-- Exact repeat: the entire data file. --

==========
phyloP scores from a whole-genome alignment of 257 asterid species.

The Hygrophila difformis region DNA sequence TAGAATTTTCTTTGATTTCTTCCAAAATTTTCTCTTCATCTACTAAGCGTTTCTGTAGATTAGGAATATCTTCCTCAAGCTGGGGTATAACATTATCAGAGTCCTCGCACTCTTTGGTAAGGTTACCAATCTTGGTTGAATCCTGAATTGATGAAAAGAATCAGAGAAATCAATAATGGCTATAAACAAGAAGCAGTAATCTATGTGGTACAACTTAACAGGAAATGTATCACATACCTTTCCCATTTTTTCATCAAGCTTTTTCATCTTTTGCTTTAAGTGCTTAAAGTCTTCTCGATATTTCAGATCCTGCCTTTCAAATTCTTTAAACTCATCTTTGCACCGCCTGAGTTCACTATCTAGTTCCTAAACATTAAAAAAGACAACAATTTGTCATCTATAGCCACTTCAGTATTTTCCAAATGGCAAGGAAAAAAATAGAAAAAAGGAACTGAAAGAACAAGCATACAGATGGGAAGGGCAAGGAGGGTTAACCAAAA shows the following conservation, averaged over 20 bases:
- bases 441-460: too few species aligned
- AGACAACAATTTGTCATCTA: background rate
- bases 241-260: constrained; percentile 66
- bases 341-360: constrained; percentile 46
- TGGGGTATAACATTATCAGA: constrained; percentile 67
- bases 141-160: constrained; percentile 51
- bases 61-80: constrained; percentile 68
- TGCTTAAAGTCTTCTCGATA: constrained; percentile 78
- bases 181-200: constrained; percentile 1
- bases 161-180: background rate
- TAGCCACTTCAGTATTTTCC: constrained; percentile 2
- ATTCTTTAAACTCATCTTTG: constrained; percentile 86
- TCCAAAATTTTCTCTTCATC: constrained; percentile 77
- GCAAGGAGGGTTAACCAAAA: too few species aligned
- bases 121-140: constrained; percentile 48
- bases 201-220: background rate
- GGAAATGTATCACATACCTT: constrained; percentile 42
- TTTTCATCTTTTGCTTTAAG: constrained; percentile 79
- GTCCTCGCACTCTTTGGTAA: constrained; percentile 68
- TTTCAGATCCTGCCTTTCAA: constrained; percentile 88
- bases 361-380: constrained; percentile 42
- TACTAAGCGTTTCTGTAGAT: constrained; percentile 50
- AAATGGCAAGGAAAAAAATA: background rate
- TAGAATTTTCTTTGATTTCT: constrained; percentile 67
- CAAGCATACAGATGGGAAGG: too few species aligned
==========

phyloP scores from a whole-genome alignment of 257 asterid species.

The Hygrophila difformis region DNA sequence TAGAATTTTCTTTGATTTCTTCCAAAATTTTCTCTTCATCTACTAAGCGTTTCTGTAGATTAGGAATATCTTCCTCAAGCTGGGGTATAACATTATCAGAGTCCTCGCACTCTTTGGTAAGGTTACCAATCTTGGTTGAATCCTGAATTGATGAAAAGAATCAGAGAAATCAATAATGGCTATAAACAAGAAGCAGTAATCTATGTGGTACAACTTAACAGGAAATGTATCACATACCTTTCCCATTTTTTCATCAAGCTTTTTCATCTTTTGCTTTAAGTGCTTAAAGTCTTCTCGATATTTCAGATCCTGCCTTTCAAATTCTTTAAACTCATCTTTGCACCGCCTGAGTTCACTATCTAGTTCCTAAACATTAAAAAAGACAACAATTTGTCATCTATAGCCACTTCAGTATTTTCCAAATGGCAAGGAAAAAAATAGAAAAAAGGAACTGAAAGAACAAGCATACAGATGGGAAGGGCAAGGAGGGTTAACCAAAA shows the following conservation, averaged over 20 bases:
- bases 441-460: too few species aligned
- AGACAACAATTTGTCATCTA: background rate
- bases 241-260: constrained; percentile 66
- bases 341-360: constrained; percentile 46
- TGGGGTATAACATTATCAGA: constrained; percentile 67
- bases 141-160: constrained; percentile 51
- bases 61-80: constrained; percentile 68
- TGCTTAAAGTCTTCTCGATA: constrained; percentile 78
- bases 181-200: constrained; percentile 1
- bases 161-180: background rate
- TAGCCACTTCAGTATTTTCC: constrained; percentile 2
- ATTCTTTAAACTCATCTTTG: constrained; percentile 86
- TCCAAAATTTTCTCTTCATC: constrained; percentile 77
- GCAAGGAGGGTTAACCAAAA: too few species aligned
- bases 121-140: constrained; percentile 48
- bases 201-220: background rate
- GGAAATGTATCACATACCTT: constrained; percentile 42
- TTTTCATCTTTTGCTTTAAG: constrained; percentile 79
- GTCCTCGCACTCTTTGGTAA: constrained; percentile 68
- TTTCAGATCCTGCCTTTCAA: constrained; percentile 88
- bases 361-380: constrained; percentile 42
- TACTAAGCGTTTCTGTAGAT: constrained; percentile 50
- AAATGGCAAGGAAAAAAATA: background rate
- TAGAATTTTCTTTGATTTCT: constrained; percentile 67
- CAAGCATACAGATGGGAAGG: too few species aligned